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research-article

An Engineering Review of the Farm Tractor's Evolution to a Dominant Design

[+] Author and Article Information
Guillermo Diaz Lankenau

PhD Candidate, Global Engineering and Research Laboratory, Department of Mechanical Engineering, Massachusetts Institute of Technology, Cambridge, Massachusetts 02139
diazlank@mit.edu

Amos G. Winter, V

Associate Professor, Global Engineering and Research Laboratory, Department of Mechanical Engineering, Massachusetts Institute of Technology, Cambridge, Massachusetts 02139
awinter@mit.edu

1Corresponding author.

ASME doi:10.1115/1.4042338 History: Received June 30, 2018; Revised December 10, 2018

Abstract

This paper explains the origin and merits of the dominant farm tractor design, which has endured since the 1940s. Two themes are covered: first the historical context that directed the farm tractor's design evolution, and then a terramechanics-based tractor model is used to analyze why the dominant design is conducive to good performance. The prominent characteristics of the dominant tractor design are its weight distribution, wheel layout, tool location, and construction. It's weight distribution maximizes drawbar pull by placing 70 to 80% of the total vehicle weight on the rear wheels. Shifting the weight forward reduces pulling force while shifting it backward produces a negligible increase in pulling capacity while dangerously increasing the risk of upending the tractor. The tractor has four wheels arranged in a rectangular pattern - the rear wheels are driven while the front ones are usually idle. Rear wheels are of large diameter to increase ground clearance and tractive efficiency. Front wheels are of small diameter to allow for a large steering angle despite a narrow track width. A narrow track width reduces the space required for making a U-turn at field ends and improves access to farm spaces. Inline front and rear wheels are desirable for ease of driving between rows and to best harness soil compaction. Attaching implements behind the rear axle leverages tillage forces to increase maximum drawbar pull and enables using large tools. The tractor's crankcase and transmission housing are structural components - this reduces mass and manufacturing complexity.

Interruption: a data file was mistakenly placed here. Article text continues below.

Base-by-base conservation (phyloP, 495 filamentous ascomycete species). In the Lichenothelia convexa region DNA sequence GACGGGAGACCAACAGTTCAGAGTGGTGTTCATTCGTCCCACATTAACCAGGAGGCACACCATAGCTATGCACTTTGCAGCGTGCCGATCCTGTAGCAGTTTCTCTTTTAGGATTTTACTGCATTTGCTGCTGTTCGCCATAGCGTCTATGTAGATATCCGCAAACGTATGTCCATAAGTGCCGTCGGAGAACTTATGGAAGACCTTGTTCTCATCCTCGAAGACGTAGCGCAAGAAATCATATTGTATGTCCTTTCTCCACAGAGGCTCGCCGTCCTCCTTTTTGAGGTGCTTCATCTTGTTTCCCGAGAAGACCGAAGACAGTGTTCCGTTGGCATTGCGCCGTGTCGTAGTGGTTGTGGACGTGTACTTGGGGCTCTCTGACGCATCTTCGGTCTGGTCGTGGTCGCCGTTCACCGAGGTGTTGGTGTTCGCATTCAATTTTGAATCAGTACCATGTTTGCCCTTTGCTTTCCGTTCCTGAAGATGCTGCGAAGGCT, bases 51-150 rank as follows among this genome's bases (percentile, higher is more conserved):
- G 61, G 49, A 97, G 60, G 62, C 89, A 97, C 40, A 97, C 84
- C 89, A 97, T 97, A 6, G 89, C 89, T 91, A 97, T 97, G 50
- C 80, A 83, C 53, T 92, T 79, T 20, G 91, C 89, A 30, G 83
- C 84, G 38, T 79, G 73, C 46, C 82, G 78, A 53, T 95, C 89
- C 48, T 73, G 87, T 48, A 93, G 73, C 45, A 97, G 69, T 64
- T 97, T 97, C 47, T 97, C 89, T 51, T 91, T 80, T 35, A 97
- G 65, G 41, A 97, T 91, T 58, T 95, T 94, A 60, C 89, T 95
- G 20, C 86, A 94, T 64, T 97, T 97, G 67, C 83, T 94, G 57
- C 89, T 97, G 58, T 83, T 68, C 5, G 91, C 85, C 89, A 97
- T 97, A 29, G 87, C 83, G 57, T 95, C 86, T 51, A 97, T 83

Copyright (c) 2018 by ASME
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